CM Magazine is the flagship quarterly publication of the Association of Condominium Managers of Ontario (ACMO) and for more than 30 years has served as the leading source of in-depth coverage of industry news, issues, information, education and best practices for condominium management professionals and service providers.
CM Magazine has a printed circulation of 7,000+ per issue and a digital circulation of approximately 400 views per issue. The audience consists of Condominium Managers, Condominium Management Companies, Industry Services & Trades Providers, and Condominium Boards.
Article submission is not open to the general public. ACMO members in good standing may contribute articles. From time to time we will reach out to the broader condominium industry and request articles from non-members and other industry experts (e.g. government partners, educational partners, legal experts), if the subject matter requires a distinctive perspective that cannot be addressed by an individual ACMO member or company.
To learn more about writing for CM Magazine, see our Editorial Guidelines.
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Your Condo || Tammy Stapleton, RCM
Your Condo || Gerald R. (Jerry) Genge
There are major changes to the old Construction Lien Act that will significantly affect Ontario condominiums. Amendments have been passed that will modernize the Act, help ensure that businesses and workers get paid on time, and help ensure that payment disputes are addressed quickly.
As someone who has been in the security and concierge industry for over 20 years and who works closely with condominium managers, it is my responsibility to not only bring awareness to issues that attract liability, protect property/ assets or adversely reflect the image of the corporations we service, but I must also recommend training programs and procedures that will assist condominium managers in the preservation of human life.
Communication has an important, and often underrated, role to play in conflict management. As many condominium managers already know, good communication is a key tool in resolving disputes and may even prevent disputes from arising in the first place.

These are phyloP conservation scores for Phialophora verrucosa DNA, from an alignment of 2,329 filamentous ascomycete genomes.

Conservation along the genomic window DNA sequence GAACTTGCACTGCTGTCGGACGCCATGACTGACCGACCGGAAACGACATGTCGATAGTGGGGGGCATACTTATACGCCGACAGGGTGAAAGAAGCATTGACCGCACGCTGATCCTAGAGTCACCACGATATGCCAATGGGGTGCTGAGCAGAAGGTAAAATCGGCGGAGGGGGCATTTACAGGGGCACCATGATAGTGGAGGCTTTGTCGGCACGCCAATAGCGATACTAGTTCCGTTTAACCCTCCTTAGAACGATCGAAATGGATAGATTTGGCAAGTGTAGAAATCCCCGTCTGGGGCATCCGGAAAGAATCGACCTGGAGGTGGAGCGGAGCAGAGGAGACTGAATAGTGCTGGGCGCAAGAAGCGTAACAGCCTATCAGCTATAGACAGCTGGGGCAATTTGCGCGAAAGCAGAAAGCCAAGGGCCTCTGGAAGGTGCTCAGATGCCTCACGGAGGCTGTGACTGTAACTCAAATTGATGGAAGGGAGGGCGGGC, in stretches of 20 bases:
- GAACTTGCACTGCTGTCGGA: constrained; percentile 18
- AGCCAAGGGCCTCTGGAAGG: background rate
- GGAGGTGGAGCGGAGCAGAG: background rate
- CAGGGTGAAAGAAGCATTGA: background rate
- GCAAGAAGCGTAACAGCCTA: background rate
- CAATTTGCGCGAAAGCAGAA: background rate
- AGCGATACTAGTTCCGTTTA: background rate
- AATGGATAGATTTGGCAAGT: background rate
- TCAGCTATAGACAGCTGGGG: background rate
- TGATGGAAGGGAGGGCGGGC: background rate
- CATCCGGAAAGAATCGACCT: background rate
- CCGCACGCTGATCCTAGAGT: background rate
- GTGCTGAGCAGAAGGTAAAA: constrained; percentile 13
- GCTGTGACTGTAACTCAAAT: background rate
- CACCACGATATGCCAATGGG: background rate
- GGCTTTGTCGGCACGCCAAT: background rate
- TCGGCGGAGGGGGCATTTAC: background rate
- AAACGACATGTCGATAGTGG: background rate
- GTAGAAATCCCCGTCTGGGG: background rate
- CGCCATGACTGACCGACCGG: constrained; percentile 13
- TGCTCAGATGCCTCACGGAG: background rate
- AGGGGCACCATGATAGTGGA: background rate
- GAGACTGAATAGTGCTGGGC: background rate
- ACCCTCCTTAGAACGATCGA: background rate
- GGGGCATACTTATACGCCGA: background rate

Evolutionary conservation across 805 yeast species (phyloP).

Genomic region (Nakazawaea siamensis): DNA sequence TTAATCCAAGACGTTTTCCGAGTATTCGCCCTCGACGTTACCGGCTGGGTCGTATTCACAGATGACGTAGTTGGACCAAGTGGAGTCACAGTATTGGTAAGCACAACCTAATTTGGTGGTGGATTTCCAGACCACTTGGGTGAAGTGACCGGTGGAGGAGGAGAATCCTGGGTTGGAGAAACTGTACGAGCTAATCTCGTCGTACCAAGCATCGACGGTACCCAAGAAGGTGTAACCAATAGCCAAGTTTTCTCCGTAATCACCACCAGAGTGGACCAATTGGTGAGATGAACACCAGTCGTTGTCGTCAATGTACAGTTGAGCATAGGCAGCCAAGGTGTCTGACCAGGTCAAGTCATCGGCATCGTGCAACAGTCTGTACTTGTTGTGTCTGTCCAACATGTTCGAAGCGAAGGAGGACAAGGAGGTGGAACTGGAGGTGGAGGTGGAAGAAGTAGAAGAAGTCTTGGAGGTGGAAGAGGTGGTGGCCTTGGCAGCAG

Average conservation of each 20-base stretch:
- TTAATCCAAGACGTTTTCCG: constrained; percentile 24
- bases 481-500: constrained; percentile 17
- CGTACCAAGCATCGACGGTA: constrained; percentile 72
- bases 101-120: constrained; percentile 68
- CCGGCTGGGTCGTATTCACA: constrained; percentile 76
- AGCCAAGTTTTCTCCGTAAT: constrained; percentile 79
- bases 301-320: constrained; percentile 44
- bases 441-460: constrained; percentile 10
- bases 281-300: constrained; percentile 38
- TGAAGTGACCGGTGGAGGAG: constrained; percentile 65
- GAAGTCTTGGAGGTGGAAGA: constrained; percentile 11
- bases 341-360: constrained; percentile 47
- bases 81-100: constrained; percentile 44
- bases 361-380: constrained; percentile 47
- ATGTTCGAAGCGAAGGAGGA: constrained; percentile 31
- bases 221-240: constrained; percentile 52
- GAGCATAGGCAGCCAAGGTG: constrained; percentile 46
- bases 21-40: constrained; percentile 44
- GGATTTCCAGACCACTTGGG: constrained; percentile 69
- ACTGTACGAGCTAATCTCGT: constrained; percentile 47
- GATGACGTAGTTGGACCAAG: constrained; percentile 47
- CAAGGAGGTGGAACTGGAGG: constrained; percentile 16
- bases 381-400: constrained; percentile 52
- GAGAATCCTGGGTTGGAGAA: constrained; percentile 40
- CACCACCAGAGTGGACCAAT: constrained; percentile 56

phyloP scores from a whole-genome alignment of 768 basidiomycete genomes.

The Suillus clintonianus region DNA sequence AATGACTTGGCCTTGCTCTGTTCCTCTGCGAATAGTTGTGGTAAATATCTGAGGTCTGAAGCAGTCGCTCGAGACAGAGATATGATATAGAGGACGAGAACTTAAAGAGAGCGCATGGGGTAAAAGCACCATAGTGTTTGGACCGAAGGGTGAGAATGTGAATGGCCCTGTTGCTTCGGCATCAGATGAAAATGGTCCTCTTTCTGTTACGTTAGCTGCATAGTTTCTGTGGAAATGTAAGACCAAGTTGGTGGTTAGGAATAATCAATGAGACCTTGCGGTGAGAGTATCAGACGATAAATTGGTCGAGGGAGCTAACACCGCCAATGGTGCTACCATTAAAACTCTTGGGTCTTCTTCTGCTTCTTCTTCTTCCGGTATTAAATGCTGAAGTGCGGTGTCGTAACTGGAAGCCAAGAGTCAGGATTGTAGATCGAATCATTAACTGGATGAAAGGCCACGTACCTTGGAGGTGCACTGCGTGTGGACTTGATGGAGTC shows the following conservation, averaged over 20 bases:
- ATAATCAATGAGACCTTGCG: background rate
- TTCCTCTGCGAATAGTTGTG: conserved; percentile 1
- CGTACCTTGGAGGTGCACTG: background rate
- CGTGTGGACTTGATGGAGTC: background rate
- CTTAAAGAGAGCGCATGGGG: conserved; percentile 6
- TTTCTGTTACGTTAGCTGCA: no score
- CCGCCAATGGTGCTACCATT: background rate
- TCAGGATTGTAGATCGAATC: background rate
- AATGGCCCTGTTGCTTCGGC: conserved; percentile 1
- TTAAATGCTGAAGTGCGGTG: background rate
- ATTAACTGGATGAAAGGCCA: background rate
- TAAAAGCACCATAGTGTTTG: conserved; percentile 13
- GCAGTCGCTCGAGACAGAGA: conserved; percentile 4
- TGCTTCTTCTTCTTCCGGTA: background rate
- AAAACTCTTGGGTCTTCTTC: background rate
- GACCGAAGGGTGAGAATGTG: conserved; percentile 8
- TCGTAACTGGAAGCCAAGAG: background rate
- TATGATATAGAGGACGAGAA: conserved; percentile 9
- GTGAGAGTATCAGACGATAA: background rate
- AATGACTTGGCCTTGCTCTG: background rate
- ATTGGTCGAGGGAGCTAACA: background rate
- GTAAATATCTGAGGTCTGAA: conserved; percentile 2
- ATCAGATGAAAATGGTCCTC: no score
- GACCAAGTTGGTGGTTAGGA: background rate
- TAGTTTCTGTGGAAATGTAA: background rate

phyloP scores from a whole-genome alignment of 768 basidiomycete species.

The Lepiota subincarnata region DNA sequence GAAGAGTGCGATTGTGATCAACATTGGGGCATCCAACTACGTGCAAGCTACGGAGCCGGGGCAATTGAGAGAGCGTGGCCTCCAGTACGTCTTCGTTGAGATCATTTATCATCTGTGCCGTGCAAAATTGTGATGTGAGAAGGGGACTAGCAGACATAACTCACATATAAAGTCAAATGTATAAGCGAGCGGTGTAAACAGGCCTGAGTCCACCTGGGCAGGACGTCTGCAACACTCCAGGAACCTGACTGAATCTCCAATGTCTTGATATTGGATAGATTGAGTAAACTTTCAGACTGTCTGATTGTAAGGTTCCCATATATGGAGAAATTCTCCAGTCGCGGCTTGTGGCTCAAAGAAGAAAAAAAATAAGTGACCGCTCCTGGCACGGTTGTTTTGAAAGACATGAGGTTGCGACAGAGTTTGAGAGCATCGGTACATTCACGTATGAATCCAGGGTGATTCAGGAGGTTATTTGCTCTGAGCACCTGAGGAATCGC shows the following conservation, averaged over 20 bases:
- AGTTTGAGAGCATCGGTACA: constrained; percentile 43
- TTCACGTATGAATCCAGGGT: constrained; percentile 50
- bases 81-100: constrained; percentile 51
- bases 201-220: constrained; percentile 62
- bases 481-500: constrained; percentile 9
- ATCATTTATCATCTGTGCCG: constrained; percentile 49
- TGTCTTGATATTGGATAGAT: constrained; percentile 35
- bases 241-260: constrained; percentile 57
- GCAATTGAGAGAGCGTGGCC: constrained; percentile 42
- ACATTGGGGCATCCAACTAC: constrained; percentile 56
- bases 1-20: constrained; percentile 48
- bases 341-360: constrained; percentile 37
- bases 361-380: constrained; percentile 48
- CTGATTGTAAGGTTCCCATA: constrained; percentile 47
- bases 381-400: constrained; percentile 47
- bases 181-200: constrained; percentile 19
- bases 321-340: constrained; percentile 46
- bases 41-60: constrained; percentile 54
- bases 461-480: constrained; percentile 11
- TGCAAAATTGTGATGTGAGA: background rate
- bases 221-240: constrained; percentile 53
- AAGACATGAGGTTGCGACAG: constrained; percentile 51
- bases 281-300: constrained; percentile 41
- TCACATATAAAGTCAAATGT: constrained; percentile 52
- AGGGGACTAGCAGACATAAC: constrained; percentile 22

Your Condo || Michael Wrighton
On January 1, 2018, Ontario’s minimum wage will increase from $11.40 an hour to $14.00 an hour. A year later, Ontarians will host one of the highest minimum wages in Canada, coming in at $15.00 an hour. Without a doubt, the plan is great news for those struggling to make ends meet; however, the pace at which the hike is scheduled is worrisome.
Over the last six years I have spoken about the benefits of passing a Standard Unit Bylaw (SUB) at numerous Annual General Meetings (AGMs) and town hall meetings. At these meetings there is one common overriding theme which is, the unit owners feel that the corporations are trying to put them at a disadvantage; because of this belief these meeting are usually very emotional.
During the case law update session held at the Toronto Congress Centre on September 15, 2017, Bob Gardiner, Tim Duggan, Antoni Castlinuovo and Bradley Chaplick analyzed the key points arising from 16 of the most informative legal cases of 2017 to date. They also discussed each of their Top Tips, further explained below.
Condominiums depend on common element fees collected from homeowners to fulfil their financial obligations. When homeowners are delinquent with their payments, this may lead to a shortage of cash in the bank, which may present financial challenges for the corporation.
Now that spring weather is upon us it is a great time to turn our attention to the care of trees and shrubs in our landscapes. Our woody plants are often overlooked for the many benefits they provide. Try to imagine your property without its trees and shrubs. No cooling shade or privacy screening, no contrast to all of the concrete and asphalt not to mention the beauty in all the colours and interesting shapes of our woody plants.
Since October 17, 2018, condominiums across Ontario have been working to identify and address the emerging problems that have accompanied the legalization of recreational cannabis.
Your Condo || Sarah McKenzie, Samantha Angel
Since February 2016, three serious multi-residential fires have occurred in the Toronto area. Although the specifics regarding the blazes differed, all three fires shared one similarity: the fuel source was furniture.
Mr. Reino purchased his unit in 2013 from his mother who had owned the unit since 2004. Both purchasers received a ‘clean’ Status Certificate from the corporation when they purchased the unit. In 2016, Mr. Reino decided to sell the unit and asked for a Status Certificate. When it arrived it stated that he was in breach for unauthorized alterations to the layout of the unit. Neither he nor his mother claimed to have made any changes and he commenced an Application seeking a clean Status Certificate.
Your Condo || Vanessa Van Dette
Being caught unprepared during an emergency can feel overwhelming, especially if you have pets. It’s crucial to have an action plan that you can initiate at a moment’s notice.
It is often repeated that property managers wear many hats as they service the facilities and the owners within the corporation. This is also valid when it comes to safeguarding the assets and the residents of buildings. Condominium security has evolved over the years – historically, it was a simple matter of ensuring that all door closures functioned, the locks were working, and that there was a fresh (daily) tape in the CCTV (Closed Circuit Television) system.